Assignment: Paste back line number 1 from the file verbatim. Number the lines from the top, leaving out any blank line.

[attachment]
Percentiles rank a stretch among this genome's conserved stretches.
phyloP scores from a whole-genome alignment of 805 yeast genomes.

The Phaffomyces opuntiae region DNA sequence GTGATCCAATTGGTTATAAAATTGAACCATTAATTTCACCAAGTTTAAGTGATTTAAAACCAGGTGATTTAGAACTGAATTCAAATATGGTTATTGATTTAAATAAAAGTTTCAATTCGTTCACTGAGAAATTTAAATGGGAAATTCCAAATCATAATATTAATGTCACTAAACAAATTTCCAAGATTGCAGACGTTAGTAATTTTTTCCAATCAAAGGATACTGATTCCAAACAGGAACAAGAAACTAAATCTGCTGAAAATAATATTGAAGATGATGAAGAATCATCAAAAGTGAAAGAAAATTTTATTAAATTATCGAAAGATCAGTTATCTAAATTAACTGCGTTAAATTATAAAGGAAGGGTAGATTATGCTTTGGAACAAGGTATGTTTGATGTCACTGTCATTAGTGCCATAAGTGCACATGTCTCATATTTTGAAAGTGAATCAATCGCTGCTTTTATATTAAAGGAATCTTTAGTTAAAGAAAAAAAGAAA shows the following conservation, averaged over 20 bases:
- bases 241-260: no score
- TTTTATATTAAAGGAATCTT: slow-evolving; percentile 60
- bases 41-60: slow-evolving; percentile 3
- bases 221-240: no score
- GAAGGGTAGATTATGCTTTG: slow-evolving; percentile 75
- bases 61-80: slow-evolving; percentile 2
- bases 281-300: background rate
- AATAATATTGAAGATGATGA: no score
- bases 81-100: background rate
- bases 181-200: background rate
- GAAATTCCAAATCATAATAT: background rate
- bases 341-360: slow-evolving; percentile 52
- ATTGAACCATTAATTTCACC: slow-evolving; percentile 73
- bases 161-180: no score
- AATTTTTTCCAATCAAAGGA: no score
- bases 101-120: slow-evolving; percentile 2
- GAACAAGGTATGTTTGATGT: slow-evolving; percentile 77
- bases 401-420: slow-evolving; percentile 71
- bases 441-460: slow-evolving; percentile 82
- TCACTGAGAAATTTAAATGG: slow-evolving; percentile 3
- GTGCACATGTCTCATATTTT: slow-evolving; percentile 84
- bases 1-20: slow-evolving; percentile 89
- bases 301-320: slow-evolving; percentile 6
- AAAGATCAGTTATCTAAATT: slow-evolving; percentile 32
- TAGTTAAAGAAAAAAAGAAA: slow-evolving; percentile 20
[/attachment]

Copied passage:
Percentiles rank a stretch among this genome's conserved stretches.